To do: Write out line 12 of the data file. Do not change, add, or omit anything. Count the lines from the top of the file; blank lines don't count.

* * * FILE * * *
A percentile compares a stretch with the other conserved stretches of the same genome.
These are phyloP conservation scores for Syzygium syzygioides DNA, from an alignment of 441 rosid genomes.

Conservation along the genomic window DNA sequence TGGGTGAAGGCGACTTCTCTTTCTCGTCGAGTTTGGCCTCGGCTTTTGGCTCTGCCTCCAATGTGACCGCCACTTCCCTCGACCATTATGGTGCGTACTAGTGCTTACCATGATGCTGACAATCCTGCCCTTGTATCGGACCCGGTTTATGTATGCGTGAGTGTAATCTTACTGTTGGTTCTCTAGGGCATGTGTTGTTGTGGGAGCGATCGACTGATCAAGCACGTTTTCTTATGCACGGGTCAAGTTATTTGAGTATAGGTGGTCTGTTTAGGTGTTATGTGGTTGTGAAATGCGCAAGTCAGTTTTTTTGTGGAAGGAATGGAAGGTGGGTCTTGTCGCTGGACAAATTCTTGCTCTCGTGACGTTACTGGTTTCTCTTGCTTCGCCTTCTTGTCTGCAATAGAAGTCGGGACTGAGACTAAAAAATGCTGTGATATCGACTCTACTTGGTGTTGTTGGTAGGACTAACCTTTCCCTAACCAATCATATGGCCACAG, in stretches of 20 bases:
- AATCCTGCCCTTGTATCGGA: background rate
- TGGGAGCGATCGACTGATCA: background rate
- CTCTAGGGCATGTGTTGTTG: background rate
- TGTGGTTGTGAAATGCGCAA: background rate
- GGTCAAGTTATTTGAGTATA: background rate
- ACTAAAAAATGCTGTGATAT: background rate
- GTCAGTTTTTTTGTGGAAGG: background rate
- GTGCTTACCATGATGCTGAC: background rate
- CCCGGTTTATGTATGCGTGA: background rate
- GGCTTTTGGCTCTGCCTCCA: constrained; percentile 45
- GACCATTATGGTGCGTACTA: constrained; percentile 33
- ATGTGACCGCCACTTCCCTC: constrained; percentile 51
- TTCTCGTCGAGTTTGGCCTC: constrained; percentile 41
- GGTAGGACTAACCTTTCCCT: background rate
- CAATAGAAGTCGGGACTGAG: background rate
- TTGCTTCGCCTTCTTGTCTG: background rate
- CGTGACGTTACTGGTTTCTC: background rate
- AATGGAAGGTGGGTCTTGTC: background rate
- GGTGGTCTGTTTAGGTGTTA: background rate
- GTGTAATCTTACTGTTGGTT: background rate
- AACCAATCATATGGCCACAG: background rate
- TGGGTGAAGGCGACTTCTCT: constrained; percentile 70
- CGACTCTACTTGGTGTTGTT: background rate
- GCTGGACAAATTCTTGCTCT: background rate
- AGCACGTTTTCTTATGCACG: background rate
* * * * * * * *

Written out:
- CCCGGTTTATGTATGCGTGA: background rate